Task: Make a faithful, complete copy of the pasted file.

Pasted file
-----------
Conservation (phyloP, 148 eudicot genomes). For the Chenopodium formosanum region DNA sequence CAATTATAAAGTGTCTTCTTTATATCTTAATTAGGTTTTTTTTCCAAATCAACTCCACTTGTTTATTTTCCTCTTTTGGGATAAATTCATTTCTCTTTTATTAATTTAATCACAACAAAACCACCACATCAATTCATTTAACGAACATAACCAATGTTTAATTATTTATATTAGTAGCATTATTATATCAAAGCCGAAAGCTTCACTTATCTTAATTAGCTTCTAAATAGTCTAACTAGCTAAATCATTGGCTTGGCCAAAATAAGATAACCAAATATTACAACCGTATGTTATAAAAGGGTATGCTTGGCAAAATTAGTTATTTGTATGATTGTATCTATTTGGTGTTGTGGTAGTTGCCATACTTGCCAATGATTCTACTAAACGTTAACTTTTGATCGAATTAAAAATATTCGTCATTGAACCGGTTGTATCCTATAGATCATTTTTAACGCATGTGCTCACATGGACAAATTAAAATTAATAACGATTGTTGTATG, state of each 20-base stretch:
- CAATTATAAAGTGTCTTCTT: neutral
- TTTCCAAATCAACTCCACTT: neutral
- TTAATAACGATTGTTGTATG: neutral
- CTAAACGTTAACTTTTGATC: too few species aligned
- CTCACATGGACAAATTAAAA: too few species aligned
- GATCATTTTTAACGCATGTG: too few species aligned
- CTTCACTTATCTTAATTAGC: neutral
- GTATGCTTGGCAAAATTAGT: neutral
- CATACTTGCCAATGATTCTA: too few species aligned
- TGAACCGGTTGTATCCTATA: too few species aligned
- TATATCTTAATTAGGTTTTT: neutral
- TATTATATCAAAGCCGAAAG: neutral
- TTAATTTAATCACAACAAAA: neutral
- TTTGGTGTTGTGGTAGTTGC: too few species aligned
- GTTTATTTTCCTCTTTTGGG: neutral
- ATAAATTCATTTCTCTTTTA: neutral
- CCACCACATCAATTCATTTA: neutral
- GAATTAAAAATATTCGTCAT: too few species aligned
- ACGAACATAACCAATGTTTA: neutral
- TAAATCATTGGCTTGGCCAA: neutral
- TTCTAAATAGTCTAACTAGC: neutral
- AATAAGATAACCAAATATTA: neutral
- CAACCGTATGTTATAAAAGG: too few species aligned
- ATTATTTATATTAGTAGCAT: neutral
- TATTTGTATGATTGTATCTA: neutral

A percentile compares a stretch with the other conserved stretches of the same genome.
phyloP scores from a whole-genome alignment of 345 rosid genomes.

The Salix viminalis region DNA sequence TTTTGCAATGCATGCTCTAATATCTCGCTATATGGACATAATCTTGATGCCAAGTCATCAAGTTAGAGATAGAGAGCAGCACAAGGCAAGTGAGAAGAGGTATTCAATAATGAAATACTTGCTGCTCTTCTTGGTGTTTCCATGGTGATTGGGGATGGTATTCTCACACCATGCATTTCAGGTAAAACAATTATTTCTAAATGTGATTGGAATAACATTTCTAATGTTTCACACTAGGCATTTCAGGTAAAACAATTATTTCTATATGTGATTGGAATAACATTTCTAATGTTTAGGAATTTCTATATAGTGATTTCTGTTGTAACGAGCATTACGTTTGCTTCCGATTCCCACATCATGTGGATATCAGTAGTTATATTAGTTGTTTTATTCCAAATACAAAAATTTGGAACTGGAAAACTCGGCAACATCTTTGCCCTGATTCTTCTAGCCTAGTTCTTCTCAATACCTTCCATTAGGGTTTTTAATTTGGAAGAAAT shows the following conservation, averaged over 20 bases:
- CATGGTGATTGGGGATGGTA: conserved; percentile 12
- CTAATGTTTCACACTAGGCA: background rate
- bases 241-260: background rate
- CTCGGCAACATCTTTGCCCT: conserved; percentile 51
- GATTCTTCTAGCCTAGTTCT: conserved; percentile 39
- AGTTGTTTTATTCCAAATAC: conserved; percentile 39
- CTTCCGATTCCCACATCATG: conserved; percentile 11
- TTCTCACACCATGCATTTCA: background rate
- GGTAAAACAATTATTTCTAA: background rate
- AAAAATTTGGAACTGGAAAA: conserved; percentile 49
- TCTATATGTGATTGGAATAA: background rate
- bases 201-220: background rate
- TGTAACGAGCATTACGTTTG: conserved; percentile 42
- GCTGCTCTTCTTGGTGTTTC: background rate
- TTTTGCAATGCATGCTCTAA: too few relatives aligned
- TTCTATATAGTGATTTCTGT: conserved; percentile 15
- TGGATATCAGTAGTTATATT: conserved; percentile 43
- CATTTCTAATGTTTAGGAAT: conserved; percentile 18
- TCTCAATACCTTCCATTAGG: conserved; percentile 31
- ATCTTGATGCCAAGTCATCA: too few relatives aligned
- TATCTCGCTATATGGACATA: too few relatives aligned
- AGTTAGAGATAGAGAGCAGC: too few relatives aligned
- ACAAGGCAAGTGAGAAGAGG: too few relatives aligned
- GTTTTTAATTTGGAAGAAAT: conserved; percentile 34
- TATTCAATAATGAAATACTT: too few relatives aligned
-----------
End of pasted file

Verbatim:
Conservation (phyloP, 148 eudicot genomes). For the Chenopodium formosanum region DNA sequence CAATTATAAAGTGTCTTCTTTATATCTTAATTAGGTTTTTTTTCCAAATCAACTCCACTTGTTTATTTTCCTCTTTTGGGATAAATTCATTTCTCTTTTATTAATTTAATCACAACAAAACCACCACATCAATTCATTTAACGAACATAACCAATGTTTAATTATTTATATTAGTAGCATTATTATATCAAAGCCGAAAGCTTCACTTATCTTAATTAGCTTCTAAATAGTCTAACTAGCTAAATCATTGGCTTGGCCAAAATAAGATAACCAAATATTACAACCGTATGTTATAAAAGGGTATGCTTGGCAAAATTAGTTATTTGTATGATTGTATCTATTTGGTGTTGTGGTAGTTGCCATACTTGCCAATGATTCTACTAAACGTTAACTTTTGATCGAATTAAAAATATTCGTCATTGAACCGGTTGTATCCTATAGATCATTTTTAACGCATGTGCTCACATGGACAAATTAAAATTAATAACGATTGTTGTATG, state of each 20-base stretch:
- CAATTATAAAGTGTCTTCTT: neutral
- TTTCCAAATCAACTCCACTT: neutral
- TTAATAACGATTGTTGTATG: neutral
- CTAAACGTTAACTTTTGATC: too few species aligned
- CTCACATGGACAAATTAAAA: too few species aligned
- GATCATTTTTAACGCATGTG: too few species aligned
- CTTCACTTATCTTAATTAGC: neutral
- GTATGCTTGGCAAAATTAGT: neutral
- CATACTTGCCAATGATTCTA: too few species aligned
- TGAACCGGTTGTATCCTATA: too few species aligned
- TATATCTTAATTAGGTTTTT: neutral
- TATTATATCAAAGCCGAAAG: neutral
- TTAATTTAATCACAACAAAA: neutral
- TTTGGTGTTGTGGTAGTTGC: too few species aligned
- GTTTATTTTCCTCTTTTGGG: neutral
- ATAAATTCATTTCTCTTTTA: neutral
- CCACCACATCAATTCATTTA: neutral
- GAATTAAAAATATTCGTCAT: too few species aligned
- ACGAACATAACCAATGTTTA: neutral
- TAAATCATTGGCTTGGCCAA: neutral
- TTCTAAATAGTCTAACTAGC: neutral
- AATAAGATAACCAAATATTA: neutral
- CAACCGTATGTTATAAAAGG: too few species aligned
- ATTATTTATATTAGTAGCAT: neutral
- TATTTGTATGATTGTATCTA: neutral

A percentile compares a stretch with the other conserved stretches of the same genome.
phyloP scores from a whole-genome alignment of 345 rosid genomes.

The Salix viminalis region DNA sequence TTTTGCAATGCATGCTCTAATATCTCGCTATATGGACATAATCTTGATGCCAAGTCATCAAGTTAGAGATAGAGAGCAGCACAAGGCAAGTGAGAAGAGGTATTCAATAATGAAATACTTGCTGCTCTTCTTGGTGTTTCCATGGTGATTGGGGATGGTATTCTCACACCATGCATTTCAGGTAAAACAATTATTTCTAAATGTGATTGGAATAACATTTCTAATGTTTCACACTAGGCATTTCAGGTAAAACAATTATTTCTATATGTGATTGGAATAACATTTCTAATGTTTAGGAATTTCTATATAGTGATTTCTGTTGTAACGAGCATTACGTTTGCTTCCGATTCCCACATCATGTGGATATCAGTAGTTATATTAGTTGTTTTATTCCAAATACAAAAATTTGGAACTGGAAAACTCGGCAACATCTTTGCCCTGATTCTTCTAGCCTAGTTCTTCTCAATACCTTCCATTAGGGTTTTTAATTTGGAAGAAAT shows the following conservation, averaged over 20 bases:
- CATGGTGATTGGGGATGGTA: conserved; percentile 12
- CTAATGTTTCACACTAGGCA: background rate
- bases 241-260: background rate
- CTCGGCAACATCTTTGCCCT: conserved; percentile 51
- GATTCTTCTAGCCTAGTTCT: conserved; percentile 39
- AGTTGTTTTATTCCAAATAC: conserved; percentile 39
- CTTCCGATTCCCACATCATG: conserved; percentile 11
- TTCTCACACCATGCATTTCA: background rate
- GGTAAAACAATTATTTCTAA: background rate
- AAAAATTTGGAACTGGAAAA: conserved; percentile 49
- TCTATATGTGATTGGAATAA: background rate
- bases 201-220: background rate
- TGTAACGAGCATTACGTTTG: conserved; percentile 42
- GCTGCTCTTCTTGGTGTTTC: background rate
- TTTTGCAATGCATGCTCTAA: too few relatives aligned
- TTCTATATAGTGATTTCTGT: conserved; percentile 15
- TGGATATCAGTAGTTATATT: conserved; percentile 43
- CATTTCTAATGTTTAGGAAT: conserved; percentile 18
- TCTCAATACCTTCCATTAGG: conserved; percentile 31
- ATCTTGATGCCAAGTCATCA: too few relatives aligned
- TATCTCGCTATATGGACATA: too few relatives aligned
- AGTTAGAGATAGAGAGCAGC: too few relatives aligned
- ACAAGGCAAGTGAGAAGAGG: too few relatives aligned
- GTTTTTAATTTGGAAGAAAT: conserved; percentile 34
- TATTCAATAATGAAATACTT: too few relatives aligned